Meet Suzanne Patt Benvenisti, Hadassah’s New Head In Israel
When Suzanne (Suzie) Patt Benvenisti became executive director of the Israel offices of Hadassah, The Women’s Zionist Organization of America, she felt she was “coming full circle,” given her multiple and longtime connections to the organization.
Born in Houston to Israeli parents—her mother was born at Hadassah Hospital Mount Scopus—the 44-year-old has helped develop public policy for a number of health care organizations in the United States and been involved in child welfare and youth programs as well as in nonprofit management. Patt Benvenisti is a former director of public policy for Aetna, an American health insurance company, and has consulted on strategic and operations planning for Community Partnership for Protecting Children in Portland, Maine.
In 2010, she went with her husband, Ido, to volunteer at the Agahozo-Shalom Youth Village in Rwanda, which is modeled on Israel’s youth villages, two of which are sponsored by Hadassah. The couple spent their year in Rwanda mentoring youngsters orphaned by the 1994 Rwandan genocide and its aftermath, teaching piano and singing—both of them are musical—and helping the village develop fundraising and economic plans.
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The following year, she and Ido moved to Israel, where she was appointed managing director of Jerusalem’s Taub Center for Social Policy Studies, later becoming CEO of the independent research institute. The two live in Jerusalem with their three children—Ariel, 11; Noa, 9; and Aya, 5.
“Hadassah has been a household name as long as I can remember,” said Patt Benvenisti, who started her new position in January, succeeding longtime executive director Audrey Shimron, who stepped down to become executive director emeritus. This interview has been edited for brevity and clarity.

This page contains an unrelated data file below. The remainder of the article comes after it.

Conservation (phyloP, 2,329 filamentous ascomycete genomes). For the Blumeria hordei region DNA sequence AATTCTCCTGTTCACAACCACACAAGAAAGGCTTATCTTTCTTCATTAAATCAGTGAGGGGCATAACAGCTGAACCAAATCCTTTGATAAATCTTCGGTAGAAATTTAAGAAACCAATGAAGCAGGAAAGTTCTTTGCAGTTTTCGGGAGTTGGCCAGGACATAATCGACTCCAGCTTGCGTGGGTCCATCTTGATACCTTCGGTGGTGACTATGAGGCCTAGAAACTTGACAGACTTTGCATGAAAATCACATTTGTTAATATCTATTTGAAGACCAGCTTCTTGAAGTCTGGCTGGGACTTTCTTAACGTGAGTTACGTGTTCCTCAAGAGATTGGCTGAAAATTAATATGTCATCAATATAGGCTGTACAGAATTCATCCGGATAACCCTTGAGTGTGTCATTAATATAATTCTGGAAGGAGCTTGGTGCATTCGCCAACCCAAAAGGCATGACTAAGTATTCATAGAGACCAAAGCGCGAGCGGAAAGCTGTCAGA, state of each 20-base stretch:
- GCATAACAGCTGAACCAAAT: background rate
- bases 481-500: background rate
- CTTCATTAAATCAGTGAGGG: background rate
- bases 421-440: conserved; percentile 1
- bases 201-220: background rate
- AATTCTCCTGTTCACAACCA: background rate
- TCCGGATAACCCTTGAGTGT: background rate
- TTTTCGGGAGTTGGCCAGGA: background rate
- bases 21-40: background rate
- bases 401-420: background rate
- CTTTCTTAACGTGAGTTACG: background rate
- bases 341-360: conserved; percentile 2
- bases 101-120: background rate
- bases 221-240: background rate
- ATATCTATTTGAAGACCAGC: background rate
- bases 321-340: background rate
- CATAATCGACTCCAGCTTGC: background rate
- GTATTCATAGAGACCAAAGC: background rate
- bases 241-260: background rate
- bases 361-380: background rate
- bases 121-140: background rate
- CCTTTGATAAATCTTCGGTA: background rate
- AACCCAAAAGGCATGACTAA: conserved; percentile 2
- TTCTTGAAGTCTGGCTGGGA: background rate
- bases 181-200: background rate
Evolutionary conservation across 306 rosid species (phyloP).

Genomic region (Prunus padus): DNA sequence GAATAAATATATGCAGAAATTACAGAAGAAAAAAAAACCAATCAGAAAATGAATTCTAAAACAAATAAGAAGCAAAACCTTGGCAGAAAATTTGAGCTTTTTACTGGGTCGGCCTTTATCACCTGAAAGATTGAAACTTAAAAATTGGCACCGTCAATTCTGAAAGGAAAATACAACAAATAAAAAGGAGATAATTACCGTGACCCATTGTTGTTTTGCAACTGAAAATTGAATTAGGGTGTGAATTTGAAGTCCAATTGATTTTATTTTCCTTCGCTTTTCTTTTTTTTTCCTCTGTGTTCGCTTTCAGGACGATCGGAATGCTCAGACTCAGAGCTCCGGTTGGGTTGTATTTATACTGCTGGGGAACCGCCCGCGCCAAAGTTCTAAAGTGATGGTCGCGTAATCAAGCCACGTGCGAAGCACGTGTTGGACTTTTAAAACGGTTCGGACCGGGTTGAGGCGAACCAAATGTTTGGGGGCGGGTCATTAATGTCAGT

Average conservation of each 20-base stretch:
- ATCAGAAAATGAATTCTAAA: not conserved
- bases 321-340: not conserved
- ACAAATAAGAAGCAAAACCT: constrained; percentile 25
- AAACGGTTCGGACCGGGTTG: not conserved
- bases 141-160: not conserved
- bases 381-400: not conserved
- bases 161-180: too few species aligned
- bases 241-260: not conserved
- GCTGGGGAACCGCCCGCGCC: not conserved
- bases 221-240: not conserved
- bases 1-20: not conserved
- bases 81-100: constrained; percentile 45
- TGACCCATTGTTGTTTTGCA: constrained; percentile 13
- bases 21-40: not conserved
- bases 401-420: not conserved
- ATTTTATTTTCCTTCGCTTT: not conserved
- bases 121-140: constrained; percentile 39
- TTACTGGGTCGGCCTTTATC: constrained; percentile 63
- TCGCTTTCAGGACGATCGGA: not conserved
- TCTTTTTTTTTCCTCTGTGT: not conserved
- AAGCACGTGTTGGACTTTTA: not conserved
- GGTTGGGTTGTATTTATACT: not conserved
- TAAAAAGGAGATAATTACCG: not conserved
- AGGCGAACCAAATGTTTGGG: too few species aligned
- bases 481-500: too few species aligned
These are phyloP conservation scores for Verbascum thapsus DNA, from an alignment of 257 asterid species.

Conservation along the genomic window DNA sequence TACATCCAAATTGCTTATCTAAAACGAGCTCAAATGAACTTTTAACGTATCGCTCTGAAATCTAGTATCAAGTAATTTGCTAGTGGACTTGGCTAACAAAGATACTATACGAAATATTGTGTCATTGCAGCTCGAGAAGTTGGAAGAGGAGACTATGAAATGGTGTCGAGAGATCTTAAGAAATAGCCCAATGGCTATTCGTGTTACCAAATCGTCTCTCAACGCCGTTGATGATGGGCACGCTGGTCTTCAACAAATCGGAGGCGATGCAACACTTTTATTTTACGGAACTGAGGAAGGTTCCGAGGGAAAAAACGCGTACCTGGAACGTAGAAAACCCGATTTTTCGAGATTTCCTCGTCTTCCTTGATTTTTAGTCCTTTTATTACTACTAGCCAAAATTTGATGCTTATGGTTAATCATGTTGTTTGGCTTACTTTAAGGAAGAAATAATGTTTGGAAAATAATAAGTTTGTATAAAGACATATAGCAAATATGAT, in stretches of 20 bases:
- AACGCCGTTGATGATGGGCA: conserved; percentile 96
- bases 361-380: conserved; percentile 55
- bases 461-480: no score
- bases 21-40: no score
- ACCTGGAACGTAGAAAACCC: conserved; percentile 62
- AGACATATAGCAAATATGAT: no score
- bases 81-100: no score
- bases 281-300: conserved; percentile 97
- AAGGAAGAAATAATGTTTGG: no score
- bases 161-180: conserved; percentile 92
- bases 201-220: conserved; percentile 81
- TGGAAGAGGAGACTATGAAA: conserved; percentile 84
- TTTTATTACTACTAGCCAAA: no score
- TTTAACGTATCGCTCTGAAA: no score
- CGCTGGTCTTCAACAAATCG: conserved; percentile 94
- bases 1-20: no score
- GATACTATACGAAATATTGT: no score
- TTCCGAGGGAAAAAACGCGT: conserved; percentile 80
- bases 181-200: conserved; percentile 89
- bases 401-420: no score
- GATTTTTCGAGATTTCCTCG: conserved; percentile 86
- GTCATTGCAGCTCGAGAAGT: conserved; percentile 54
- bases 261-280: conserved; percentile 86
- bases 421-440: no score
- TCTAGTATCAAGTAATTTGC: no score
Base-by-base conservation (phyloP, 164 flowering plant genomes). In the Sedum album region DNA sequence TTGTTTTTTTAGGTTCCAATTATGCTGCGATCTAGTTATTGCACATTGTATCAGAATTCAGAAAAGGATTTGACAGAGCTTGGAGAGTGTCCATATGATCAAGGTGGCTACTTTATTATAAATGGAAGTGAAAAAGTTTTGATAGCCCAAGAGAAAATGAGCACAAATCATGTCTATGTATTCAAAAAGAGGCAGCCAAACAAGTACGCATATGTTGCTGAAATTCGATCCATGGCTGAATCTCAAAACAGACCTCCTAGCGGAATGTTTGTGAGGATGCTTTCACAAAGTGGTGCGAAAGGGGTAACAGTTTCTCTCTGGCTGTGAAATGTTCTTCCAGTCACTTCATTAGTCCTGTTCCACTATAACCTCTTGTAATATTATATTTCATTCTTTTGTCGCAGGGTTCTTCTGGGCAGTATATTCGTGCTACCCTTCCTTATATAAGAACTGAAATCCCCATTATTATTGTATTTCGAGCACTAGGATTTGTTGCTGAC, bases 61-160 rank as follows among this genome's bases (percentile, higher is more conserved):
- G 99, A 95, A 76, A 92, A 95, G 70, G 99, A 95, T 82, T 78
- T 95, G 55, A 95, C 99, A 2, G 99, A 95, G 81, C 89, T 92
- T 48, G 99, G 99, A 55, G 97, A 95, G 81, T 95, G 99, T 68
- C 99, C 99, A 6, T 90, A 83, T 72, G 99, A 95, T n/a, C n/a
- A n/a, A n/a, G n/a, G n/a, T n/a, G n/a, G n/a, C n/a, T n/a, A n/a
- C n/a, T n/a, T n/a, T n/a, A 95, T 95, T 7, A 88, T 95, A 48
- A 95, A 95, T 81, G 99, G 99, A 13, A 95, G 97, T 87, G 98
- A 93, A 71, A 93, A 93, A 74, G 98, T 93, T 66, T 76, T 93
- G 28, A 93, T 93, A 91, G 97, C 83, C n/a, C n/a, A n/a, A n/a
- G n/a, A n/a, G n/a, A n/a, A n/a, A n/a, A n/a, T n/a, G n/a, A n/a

What attracted you to directing Hadassah’s Israel offices?
I saw it as an exciting, multifaceted position that merges many aspects of my personal and professional backgrounds. And all this at Hadassah, an organization at the forefront of Israeli health care innovation, and a place with which I have strong personal connections.
Can you share more about your Hadassah connections?
Both my mother and father graduated Hadassah’s medical school. I grew up in Hadassah’s Young Judaea youth movement—as camper, regional president, national board member and finally staffer at YJ camps. I met my husband when we both worked at Young Judaea’s teen leadership camp, Tel Yehudah.
What do you see as your main priorities in the role of executive director?
Foremost is serving as HWZOA’s representative on the ground here in Israel—as the daily connector between the organization in the United States and its Israel projects. Allied to this is representing Hadassah’s interests to the Israeli government and Knesset.
Another key aim is strengthening and enhancing the image and name of HWZOA in Israel and worldwide—reminding a new generation of Hadassah’s historic role in building the state’s health care infrastructure and Youth Aliyah. Beyond that, I’ll be identifying opportunities to reinforce our Israel role in both traditional areas and new, developing relationships with Israel’s civil society and government, and building and strengthening partnerships with other Jewish organizations in Israel. I’m working on a strategic plan to meet these goals.
Why did you make aliyah?
I always felt connected to both Israel and the United States, where I grew up. I spent 1997 in Israel on Year Course and made aliyah (for the first time) in 2004, returning to the United States to complete a postgraduate degree at Harvard. It was only a matter of time till I went back to Israel, especially after meeting Ido, who is a Jerusalemite.
Did your Rwanda experience impact your career path?
Definitely! Our year in the village reinforced for me the importance of infusing my professional life with meaning and remembering to use my skills and experience to make a difference.
Wendy Elliman is a British-born science writer who has lived in Israel for more than four decades.
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